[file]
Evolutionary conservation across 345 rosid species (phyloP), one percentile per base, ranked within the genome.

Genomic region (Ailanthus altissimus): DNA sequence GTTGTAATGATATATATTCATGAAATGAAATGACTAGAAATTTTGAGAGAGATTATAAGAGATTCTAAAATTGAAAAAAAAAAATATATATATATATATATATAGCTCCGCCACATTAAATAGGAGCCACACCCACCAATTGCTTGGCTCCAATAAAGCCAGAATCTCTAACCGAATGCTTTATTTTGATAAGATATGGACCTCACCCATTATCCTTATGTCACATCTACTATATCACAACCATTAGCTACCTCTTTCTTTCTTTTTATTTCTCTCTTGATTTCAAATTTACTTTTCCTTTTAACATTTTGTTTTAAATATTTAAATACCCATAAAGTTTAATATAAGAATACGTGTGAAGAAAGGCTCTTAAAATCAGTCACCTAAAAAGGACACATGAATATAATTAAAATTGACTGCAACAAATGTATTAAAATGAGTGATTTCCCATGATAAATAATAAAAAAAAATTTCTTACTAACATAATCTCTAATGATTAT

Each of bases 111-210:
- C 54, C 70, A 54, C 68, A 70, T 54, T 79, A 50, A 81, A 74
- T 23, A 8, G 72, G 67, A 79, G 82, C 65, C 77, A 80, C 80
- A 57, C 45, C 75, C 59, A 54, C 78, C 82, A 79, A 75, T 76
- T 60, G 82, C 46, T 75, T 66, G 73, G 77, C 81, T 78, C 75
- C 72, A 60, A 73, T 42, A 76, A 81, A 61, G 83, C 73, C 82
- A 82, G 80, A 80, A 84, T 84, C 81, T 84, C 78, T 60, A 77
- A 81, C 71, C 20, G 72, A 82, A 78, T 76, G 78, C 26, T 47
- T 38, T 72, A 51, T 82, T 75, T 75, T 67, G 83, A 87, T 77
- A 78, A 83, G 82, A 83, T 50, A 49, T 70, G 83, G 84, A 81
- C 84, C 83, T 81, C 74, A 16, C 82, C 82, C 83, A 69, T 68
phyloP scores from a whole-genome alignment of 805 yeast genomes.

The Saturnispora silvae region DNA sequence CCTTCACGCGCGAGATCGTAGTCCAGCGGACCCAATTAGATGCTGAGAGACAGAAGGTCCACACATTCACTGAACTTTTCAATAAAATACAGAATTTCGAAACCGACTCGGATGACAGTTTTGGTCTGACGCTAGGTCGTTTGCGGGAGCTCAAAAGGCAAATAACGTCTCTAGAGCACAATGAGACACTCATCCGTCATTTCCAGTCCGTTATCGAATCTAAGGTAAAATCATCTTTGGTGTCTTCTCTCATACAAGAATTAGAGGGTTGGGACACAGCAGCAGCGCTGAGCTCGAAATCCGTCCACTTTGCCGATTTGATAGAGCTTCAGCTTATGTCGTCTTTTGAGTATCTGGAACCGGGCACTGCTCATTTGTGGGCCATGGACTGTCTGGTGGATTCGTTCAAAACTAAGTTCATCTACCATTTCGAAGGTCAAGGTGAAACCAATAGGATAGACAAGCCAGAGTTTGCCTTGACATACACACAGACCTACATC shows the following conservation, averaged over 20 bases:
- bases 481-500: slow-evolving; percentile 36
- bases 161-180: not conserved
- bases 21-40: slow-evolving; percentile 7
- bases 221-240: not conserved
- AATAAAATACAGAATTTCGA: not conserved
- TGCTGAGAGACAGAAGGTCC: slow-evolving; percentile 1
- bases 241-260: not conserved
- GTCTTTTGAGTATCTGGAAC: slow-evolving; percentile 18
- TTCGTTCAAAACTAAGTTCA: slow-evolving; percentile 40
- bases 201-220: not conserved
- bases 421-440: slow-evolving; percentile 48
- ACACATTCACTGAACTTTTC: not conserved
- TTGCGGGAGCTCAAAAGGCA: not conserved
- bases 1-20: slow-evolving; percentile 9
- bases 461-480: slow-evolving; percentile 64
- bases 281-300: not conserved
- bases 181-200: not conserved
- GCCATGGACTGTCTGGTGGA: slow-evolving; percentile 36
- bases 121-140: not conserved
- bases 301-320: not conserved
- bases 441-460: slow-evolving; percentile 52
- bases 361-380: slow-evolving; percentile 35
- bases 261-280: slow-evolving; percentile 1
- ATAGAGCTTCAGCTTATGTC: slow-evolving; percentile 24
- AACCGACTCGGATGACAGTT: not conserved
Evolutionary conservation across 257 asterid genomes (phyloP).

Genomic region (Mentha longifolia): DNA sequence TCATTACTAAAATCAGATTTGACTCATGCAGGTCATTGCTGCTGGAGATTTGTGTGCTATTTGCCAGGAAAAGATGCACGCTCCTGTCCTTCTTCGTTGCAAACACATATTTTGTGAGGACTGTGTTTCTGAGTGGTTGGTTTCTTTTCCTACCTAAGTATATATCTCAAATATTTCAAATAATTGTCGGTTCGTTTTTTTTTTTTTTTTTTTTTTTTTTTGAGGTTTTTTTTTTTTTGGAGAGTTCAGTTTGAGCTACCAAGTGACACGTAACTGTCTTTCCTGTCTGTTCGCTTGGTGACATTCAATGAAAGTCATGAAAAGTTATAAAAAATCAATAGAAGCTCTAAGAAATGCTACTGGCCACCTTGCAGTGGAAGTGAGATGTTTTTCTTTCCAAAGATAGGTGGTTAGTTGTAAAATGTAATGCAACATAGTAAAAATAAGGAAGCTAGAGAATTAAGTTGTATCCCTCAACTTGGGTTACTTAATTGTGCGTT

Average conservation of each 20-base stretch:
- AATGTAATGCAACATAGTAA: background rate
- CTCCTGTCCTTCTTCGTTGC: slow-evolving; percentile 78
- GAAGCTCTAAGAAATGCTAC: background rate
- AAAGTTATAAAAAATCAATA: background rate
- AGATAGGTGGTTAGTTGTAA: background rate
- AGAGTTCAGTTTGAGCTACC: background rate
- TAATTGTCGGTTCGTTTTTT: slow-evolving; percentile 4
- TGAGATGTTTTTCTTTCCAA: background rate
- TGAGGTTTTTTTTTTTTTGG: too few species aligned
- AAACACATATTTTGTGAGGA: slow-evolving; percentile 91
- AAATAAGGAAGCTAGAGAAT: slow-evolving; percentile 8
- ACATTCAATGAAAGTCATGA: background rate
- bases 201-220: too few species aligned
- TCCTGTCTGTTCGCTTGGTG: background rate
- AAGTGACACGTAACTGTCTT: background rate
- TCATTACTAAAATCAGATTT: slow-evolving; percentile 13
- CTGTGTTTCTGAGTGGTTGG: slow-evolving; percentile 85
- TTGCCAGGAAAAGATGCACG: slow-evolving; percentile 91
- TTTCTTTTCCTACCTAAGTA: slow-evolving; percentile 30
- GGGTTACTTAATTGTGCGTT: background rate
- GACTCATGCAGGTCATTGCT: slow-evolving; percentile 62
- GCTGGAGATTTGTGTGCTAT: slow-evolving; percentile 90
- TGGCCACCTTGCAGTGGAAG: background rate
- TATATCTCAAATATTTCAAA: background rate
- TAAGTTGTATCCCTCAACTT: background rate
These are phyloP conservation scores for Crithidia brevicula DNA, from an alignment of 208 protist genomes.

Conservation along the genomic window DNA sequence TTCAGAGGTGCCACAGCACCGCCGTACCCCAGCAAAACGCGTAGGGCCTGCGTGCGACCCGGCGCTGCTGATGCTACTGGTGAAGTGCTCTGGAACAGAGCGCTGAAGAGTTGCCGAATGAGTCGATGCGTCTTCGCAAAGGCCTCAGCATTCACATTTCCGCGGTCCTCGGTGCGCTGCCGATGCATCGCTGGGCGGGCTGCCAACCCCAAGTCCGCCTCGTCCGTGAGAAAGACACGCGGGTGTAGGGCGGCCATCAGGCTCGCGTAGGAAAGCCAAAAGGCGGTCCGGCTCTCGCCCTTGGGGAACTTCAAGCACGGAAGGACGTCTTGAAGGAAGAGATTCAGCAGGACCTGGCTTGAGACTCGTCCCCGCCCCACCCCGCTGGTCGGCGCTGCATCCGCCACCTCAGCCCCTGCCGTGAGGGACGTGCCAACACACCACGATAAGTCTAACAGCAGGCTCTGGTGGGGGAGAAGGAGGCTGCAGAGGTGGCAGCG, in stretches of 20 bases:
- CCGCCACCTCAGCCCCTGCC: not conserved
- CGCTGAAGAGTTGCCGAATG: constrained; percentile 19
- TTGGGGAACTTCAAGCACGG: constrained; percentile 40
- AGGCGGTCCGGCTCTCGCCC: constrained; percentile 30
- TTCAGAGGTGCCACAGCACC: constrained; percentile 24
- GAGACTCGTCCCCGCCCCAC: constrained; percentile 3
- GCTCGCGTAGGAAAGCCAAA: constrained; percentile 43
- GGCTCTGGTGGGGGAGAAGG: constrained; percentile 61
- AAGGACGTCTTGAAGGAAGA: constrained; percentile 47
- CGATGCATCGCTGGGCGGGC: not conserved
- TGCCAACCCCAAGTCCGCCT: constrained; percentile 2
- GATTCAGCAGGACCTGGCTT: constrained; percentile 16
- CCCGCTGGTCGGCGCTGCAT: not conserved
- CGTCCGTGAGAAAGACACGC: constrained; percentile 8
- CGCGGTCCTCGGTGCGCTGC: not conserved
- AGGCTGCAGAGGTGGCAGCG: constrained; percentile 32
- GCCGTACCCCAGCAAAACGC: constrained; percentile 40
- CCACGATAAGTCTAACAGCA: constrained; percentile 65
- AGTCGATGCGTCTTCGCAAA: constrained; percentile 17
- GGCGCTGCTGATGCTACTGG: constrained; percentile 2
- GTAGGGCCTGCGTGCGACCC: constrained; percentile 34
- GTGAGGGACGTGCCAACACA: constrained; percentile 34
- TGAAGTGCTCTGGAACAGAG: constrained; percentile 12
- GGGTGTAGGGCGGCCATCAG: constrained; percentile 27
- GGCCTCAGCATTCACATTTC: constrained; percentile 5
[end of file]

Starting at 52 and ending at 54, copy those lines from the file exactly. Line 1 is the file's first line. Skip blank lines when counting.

- TGAGGTTTTTTTTTTTTTGG: too few species aligned
- AAACACATATTTTGTGAGGA: slow-evolving; percentile 91
- AAATAAGGAAGCTAGAGAAT: slow-evolving; percentile 8